AI for Self-Driving Cars Doesn't Account for Crime
Most ethical discussions about self-driving cars focus on whether the vehicle should choose between protecting itself or doing the least damage to humans. What if users have more nefarious motives?
Existing approaches to artificial intelligence for self-driving cars don’t account for the fact that people might try to use the autonomous vehicles to do something bad, researchers report.
For example, let’s say that there is an autonomous vehicle with no passengers and it’s about to crash into a car containing five people. It can avoid the collision by swerving out of the road, but it would then hit a pedestrian.
Most discussions of ethics in this scenario focus on whether the autonomous vehicle’s AI should be selfish (protecting the vehicle and its cargo) or utilitarian (choosing the action that harms the fewest people). But that either/or approach to ethics can raise problems of its own.
“Current approaches to ethics and autonomous vehicles are a dangerous oversimplification—moral judgment is more complex than that,” says Veljko Dubljević, an assistant professor in the Science, Technology & Society (STS) program at North Carolina State University and author of a paper outlining this problem and a possible path forward.
“For example, what if the five people in the car are terrorists? And what if they are deliberately taking advantage of the AI’s programming to kill the nearby pedestrian or hurt other people? Then you might want the autonomous vehicle to hit the car with five passengers.
“In other words, the simplistic approach currently being used to address ethical considerations in AI and autonomous vehicles doesn’t account for malicious intent. And it should.”
As an alternative, Dubljević proposes using the so-called Agent-Deed-Consequence (ADC) model as a framework that AIs could use to make moral judgements. The ADC model judges the morality of a decision based on three variables.
First, is the agent’s intent good or bad? Second, is the deed or action itself good or bad? Lastly, is the outcome or consequence good or bad? This approach allows for considerable nuance.
For example, most people would agree that running a red light is bad. But what if you run a red light in order to get out of the way of a speeding ambulance? And what if running the red light means that you avoided a collision with that ambulance?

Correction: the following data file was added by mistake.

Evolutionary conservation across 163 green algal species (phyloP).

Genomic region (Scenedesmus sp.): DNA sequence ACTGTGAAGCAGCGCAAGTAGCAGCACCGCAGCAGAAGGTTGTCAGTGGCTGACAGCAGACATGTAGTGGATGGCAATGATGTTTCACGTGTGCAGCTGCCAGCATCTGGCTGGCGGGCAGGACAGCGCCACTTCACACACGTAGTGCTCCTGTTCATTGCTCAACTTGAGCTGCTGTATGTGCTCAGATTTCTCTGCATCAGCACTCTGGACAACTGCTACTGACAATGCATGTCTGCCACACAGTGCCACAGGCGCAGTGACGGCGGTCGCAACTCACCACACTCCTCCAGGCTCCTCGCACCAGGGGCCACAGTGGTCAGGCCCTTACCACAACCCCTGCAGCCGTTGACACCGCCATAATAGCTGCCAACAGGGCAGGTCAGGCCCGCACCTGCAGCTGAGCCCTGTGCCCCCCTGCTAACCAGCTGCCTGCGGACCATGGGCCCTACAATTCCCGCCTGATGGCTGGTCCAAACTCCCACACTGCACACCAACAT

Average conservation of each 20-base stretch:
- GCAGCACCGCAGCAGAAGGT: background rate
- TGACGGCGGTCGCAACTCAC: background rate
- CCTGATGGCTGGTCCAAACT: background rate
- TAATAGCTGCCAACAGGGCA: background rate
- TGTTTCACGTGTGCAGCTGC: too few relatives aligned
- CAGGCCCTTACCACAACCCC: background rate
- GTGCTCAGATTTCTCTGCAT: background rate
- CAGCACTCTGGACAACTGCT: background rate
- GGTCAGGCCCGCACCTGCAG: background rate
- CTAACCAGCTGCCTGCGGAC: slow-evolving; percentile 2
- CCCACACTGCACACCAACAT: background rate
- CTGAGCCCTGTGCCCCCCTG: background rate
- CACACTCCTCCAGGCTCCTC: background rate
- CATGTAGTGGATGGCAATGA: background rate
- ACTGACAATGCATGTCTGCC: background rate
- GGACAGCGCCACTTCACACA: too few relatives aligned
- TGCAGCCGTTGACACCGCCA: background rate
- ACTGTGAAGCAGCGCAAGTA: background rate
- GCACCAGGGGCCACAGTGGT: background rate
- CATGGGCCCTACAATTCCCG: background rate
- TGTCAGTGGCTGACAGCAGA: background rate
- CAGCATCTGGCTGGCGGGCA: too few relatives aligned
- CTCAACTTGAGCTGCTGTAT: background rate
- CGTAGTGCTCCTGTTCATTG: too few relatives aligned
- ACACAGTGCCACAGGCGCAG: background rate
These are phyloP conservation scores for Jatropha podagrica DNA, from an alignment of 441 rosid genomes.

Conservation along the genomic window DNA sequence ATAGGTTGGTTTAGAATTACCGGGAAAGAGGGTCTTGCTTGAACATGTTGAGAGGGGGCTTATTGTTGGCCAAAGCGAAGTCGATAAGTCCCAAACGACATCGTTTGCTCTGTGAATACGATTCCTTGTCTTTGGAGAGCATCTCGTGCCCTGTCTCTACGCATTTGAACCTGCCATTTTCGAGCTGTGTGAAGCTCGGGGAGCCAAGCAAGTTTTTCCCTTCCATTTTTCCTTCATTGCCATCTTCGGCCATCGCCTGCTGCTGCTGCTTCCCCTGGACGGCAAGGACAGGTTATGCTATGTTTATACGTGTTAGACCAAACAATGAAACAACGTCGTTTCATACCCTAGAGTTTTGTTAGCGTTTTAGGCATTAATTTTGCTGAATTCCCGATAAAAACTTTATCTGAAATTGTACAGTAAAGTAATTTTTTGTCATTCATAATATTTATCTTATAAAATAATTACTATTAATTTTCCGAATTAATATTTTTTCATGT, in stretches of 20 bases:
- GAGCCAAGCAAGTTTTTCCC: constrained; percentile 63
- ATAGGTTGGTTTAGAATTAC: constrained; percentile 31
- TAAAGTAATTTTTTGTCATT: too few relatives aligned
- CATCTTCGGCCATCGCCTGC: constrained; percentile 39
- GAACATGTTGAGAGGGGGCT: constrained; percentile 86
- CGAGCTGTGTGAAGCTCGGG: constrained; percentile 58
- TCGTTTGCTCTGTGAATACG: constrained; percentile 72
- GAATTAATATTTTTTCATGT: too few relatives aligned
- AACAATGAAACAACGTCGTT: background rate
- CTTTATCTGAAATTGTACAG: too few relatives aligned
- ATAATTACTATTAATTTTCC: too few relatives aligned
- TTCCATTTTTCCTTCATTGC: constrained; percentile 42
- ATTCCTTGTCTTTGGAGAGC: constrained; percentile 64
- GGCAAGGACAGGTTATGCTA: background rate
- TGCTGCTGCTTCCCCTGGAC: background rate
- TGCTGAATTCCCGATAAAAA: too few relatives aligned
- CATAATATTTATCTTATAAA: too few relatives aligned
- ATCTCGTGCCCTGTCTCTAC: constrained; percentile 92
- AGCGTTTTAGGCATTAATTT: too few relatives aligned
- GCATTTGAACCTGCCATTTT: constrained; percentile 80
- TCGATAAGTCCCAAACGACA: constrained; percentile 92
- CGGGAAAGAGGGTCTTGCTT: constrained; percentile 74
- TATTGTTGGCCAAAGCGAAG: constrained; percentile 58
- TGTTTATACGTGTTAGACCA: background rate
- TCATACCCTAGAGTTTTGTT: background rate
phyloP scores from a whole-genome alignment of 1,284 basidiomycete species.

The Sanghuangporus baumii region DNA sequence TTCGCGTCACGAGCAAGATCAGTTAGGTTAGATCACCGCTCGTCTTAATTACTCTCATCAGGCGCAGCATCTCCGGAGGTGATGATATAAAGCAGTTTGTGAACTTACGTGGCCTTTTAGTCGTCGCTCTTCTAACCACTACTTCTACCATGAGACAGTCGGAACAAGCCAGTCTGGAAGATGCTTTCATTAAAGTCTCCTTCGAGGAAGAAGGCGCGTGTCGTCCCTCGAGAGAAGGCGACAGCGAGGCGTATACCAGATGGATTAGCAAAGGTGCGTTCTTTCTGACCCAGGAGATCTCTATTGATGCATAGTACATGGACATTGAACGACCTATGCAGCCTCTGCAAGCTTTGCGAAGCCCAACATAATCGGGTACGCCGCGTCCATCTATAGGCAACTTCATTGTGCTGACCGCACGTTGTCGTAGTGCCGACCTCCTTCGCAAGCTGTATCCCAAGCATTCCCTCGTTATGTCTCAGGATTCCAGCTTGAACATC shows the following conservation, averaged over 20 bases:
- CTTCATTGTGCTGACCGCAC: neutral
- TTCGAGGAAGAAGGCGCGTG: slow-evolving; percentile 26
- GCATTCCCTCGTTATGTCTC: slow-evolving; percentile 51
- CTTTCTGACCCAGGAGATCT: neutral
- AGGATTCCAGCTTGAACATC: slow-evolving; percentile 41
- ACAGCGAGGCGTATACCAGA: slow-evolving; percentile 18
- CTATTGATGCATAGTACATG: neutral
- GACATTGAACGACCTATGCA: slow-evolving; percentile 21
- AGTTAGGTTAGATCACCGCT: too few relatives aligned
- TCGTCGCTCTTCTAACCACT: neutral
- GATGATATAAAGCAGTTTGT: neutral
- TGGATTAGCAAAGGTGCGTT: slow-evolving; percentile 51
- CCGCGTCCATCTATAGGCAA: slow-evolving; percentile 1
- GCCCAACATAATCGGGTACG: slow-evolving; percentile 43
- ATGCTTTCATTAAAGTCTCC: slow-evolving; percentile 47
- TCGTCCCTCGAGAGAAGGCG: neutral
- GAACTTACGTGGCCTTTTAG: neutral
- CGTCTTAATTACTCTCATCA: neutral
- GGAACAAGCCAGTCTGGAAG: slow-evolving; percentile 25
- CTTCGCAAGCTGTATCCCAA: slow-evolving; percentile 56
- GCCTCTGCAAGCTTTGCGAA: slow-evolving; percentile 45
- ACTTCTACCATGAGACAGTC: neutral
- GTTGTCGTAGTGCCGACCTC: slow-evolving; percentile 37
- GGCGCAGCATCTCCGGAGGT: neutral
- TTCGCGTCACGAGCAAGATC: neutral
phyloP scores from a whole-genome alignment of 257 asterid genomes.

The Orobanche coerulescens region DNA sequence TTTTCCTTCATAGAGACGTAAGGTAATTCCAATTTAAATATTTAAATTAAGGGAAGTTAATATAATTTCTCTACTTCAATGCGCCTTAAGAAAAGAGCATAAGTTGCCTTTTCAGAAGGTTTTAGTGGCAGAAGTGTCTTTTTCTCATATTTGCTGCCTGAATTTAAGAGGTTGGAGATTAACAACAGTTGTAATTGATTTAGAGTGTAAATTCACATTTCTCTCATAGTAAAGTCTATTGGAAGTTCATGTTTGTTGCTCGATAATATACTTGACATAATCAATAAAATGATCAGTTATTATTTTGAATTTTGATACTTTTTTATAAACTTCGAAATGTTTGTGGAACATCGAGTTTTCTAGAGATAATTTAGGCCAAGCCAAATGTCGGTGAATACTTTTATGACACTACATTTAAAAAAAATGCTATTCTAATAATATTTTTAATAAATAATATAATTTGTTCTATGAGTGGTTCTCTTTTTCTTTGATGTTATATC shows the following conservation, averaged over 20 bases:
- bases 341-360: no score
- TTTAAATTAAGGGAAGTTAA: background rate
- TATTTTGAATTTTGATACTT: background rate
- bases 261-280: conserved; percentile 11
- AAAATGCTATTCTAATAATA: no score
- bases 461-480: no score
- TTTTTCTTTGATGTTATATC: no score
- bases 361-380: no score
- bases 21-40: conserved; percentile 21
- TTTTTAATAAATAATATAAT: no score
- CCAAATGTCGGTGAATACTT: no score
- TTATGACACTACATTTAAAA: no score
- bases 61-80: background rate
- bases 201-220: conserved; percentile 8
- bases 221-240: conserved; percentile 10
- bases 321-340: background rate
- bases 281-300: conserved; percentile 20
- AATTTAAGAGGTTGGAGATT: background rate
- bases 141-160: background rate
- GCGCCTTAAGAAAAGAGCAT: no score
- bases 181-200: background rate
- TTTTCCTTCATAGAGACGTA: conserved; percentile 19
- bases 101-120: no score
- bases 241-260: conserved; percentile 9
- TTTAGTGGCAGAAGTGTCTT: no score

“The ADC model would allow us to get closer to the flexibility and stability that we see in human moral judgment, but that does not yet exist in AI,” says Dubljević.
“Here’s what I mean by stable and flexible. Human moral judgment is stable because most people would agree that lying is morally bad. But it’s flexible because most people would also agree that people who lied to Nazis in order to protect Jews were doing something morally good.
“But while the ADC model gives us a path forward, more research is needed,” Dubljević says. “I have led experimental work on how both philosophers and lay people approach moral judgment, and the results were valuable. However, that work gave people information in writing. More studies of human moral judgment are needed that rely on more immediate means of communication, such as virtual reality, if we want to confirm our earlier findings and implement them in AVs.
“Also, vigorous testing with driving simulation studies should be done before any putatively ‘ethical’ AVs start sharing the road with humans on a regular basis. Vehicle terror attacks have, unfortunately, become more common, and we need to be sure that AV technology will not be misused for nefarious purposes.”
The paper appears in the journal Science and Engineering Ethics.
This article was originally published in Futurity. It has been republished under the Attribution 4.0 International license.